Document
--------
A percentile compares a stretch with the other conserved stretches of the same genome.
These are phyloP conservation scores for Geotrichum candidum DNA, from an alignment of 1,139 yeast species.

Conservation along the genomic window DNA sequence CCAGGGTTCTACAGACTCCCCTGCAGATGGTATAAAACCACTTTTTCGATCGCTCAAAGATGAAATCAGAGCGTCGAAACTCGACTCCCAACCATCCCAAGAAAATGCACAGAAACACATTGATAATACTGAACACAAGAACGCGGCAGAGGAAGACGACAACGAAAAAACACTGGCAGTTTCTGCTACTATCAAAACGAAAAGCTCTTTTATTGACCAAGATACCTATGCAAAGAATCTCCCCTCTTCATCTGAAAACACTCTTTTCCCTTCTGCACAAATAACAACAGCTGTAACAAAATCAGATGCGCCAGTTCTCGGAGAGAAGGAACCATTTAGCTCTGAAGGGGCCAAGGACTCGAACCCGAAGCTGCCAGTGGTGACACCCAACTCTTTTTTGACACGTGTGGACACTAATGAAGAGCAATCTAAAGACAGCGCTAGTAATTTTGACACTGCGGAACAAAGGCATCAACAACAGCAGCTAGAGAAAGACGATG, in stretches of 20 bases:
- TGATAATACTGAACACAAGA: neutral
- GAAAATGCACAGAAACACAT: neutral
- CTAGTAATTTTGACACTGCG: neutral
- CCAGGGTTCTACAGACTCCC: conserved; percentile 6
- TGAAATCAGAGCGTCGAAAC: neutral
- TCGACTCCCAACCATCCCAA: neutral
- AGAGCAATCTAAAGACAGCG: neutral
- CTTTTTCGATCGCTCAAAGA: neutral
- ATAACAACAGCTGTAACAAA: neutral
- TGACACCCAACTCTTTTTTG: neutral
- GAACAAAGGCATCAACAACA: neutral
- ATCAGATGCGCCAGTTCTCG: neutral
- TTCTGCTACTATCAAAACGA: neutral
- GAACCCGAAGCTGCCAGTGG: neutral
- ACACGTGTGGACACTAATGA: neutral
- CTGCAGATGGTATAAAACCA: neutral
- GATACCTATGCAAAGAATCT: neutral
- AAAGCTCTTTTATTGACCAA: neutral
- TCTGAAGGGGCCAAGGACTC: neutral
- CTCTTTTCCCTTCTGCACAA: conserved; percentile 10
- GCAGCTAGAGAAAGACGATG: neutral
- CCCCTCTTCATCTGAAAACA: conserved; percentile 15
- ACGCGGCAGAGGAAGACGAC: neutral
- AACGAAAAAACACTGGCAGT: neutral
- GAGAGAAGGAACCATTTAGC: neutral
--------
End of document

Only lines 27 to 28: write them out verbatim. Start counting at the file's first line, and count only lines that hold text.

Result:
- AACGAAAAAACACTGGCAGT: neutral
- GAGAGAAGGAACCATTTAGC: neutral